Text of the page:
Politics, Middle East

UK 'no peace mediator': Yemen rebels

UK foreign secretary called for Houthi withdrawal from Al-Hudaydah

Mohamed al-Samei   | 04.03.2019
UK 'no peace mediator': Yemen rebels

SANAA

The Houthi rebel group said Monday it does not consider the UK a mediator in peace talks in war-battered Yemen.

This came one day after UK Foreign Secretary Jeremy Hunt called for a Houthi withdrawal from Al-Hudayday seaport and hand it over to "neutral control".

"We don't see the British statements surprising or strange; they back the aggression [Yemeni government and Saudi-led international coalition]," Houthi spokesman Mohamed Abdelsalam said in a statement shared on Facebook.

He said UN-brokered peace talks in Sweden did not disclose details on the "presence of neutral sides" either in Al-Hudaydah's seaport or any other areas.

On Sunday, Hunt warned that if the commitments by both sides in the Yemen conflict were not fulfilled, the peace process "could be dead in weeks".

“The port of Hodeidah [Al-Hudaydah] was supposed to be cleared of militia and left under neutral control by the beginning of January,” he said, referring to a port providing entry for nearly 80 percent of Yemen’s food imports.

“The process could be dead within weeks if we do not see both sides sticking to their commitments in Stockholm.”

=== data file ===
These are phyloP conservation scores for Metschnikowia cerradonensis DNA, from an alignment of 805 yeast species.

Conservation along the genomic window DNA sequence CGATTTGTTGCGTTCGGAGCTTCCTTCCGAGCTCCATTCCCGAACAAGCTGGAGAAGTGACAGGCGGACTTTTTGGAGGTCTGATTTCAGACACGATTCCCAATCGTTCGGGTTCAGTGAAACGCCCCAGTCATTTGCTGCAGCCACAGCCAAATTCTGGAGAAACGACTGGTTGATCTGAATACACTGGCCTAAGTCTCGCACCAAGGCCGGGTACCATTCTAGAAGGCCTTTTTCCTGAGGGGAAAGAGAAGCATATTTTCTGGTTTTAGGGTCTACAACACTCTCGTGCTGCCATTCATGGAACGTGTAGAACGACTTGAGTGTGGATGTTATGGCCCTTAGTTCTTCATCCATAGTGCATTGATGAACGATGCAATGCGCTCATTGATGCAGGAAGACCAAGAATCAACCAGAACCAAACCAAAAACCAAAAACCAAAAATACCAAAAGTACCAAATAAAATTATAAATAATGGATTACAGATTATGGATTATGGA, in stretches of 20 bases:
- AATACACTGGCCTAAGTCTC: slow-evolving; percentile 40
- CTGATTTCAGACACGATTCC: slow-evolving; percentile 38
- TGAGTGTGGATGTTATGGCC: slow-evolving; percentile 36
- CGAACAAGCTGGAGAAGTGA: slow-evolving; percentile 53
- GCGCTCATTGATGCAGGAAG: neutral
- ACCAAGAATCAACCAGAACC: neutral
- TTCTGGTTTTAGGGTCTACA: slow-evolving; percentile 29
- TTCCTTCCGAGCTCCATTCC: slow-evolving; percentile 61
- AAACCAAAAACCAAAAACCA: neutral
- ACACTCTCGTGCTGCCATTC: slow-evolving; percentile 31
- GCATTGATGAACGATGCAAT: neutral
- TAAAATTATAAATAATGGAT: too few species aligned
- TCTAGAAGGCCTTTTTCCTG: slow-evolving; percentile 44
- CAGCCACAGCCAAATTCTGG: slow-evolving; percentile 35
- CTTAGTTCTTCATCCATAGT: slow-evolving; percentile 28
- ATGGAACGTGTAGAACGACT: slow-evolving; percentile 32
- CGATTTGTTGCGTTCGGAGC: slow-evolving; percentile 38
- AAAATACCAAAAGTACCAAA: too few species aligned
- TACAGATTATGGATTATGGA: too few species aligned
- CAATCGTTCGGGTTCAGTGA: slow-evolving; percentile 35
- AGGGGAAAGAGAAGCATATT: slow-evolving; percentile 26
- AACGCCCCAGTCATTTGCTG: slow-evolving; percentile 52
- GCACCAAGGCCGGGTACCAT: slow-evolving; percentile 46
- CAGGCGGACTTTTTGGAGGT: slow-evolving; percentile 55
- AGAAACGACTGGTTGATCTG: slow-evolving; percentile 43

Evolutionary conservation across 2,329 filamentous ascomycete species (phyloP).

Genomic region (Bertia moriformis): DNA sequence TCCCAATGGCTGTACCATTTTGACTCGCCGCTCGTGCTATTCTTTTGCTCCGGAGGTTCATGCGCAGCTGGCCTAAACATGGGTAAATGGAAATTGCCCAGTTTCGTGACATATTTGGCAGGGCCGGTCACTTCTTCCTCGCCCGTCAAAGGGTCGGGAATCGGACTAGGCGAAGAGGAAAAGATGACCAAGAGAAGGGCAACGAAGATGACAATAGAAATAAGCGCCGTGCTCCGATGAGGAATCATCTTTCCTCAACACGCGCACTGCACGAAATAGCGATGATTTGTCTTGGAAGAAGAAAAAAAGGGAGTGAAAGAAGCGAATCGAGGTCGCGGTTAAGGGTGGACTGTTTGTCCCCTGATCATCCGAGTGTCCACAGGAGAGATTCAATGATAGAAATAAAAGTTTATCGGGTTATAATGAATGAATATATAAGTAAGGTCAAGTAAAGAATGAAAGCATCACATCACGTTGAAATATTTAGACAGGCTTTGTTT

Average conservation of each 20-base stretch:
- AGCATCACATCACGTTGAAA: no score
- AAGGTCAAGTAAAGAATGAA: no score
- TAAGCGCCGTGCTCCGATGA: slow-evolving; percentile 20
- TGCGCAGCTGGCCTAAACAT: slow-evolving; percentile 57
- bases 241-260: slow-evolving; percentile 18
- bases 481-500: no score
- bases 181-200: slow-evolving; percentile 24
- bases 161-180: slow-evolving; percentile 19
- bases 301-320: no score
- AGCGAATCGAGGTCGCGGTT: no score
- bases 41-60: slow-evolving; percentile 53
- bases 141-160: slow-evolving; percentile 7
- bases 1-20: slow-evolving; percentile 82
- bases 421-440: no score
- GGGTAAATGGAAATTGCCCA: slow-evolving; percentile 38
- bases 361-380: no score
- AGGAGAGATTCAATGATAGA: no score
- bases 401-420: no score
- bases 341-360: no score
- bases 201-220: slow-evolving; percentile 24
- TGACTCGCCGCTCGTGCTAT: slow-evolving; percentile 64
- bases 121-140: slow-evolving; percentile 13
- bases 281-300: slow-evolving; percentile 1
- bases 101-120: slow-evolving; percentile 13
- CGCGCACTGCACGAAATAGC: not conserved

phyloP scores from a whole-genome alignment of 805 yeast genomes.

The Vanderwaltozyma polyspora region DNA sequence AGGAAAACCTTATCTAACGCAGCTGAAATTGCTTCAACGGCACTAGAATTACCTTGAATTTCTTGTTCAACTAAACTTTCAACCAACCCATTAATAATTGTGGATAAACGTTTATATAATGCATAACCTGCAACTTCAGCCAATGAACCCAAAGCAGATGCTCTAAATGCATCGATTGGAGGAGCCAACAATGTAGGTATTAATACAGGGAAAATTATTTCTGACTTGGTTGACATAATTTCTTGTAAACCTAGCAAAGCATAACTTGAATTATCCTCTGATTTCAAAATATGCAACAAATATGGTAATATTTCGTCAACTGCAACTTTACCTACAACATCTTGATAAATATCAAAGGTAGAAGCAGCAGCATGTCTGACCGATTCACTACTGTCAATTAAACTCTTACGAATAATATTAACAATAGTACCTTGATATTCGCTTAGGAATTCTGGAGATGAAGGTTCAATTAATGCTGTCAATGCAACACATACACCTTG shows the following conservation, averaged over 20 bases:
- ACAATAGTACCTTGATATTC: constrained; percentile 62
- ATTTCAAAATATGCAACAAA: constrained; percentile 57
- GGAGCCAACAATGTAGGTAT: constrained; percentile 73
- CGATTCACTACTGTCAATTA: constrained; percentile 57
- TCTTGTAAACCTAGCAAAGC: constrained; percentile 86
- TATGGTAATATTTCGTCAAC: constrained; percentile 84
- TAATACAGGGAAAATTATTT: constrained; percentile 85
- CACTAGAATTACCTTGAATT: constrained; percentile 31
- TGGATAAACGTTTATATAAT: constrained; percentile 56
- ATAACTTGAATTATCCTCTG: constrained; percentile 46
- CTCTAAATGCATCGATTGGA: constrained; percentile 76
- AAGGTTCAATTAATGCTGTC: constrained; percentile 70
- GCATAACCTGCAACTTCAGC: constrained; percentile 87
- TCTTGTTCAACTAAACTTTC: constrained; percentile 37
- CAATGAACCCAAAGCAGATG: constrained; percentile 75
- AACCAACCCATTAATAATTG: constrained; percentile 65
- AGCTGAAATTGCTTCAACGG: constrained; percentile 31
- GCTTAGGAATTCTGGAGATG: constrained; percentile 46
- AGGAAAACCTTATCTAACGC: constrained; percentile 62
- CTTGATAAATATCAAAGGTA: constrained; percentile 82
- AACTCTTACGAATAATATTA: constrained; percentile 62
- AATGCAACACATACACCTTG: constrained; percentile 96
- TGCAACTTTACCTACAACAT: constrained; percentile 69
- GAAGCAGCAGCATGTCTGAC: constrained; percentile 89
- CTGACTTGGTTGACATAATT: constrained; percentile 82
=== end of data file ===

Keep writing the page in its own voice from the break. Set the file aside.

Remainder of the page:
In December, Yemeni government representatives and Houthi rebel leaders held a round of UN-brokered talks in Sweden, which yielded a cease-fire agreement in the Red Sea province.

Neither of the warring parties, however, have yet to fully withdraw from Al-Hudaydah amid tit-for-tat accusations of truce violations and sporadic clashes in other parts of the country.

Yemen has been beset by violence and chaos since 2014, when Houthi rebels overran much of the country, including Sanaa. The crisis escalated in 2015 when a Saudi-led military coalition launched a devastating air campaign aimed at rolling back Houthi territorial gains.

Since then, tens of thousands of Yemenis, including numerous civilians, are believed to have been killed in the conflict, while another 14 million are now at risk of starvation, according to the UN.

Writing by Mahmoud Barakat

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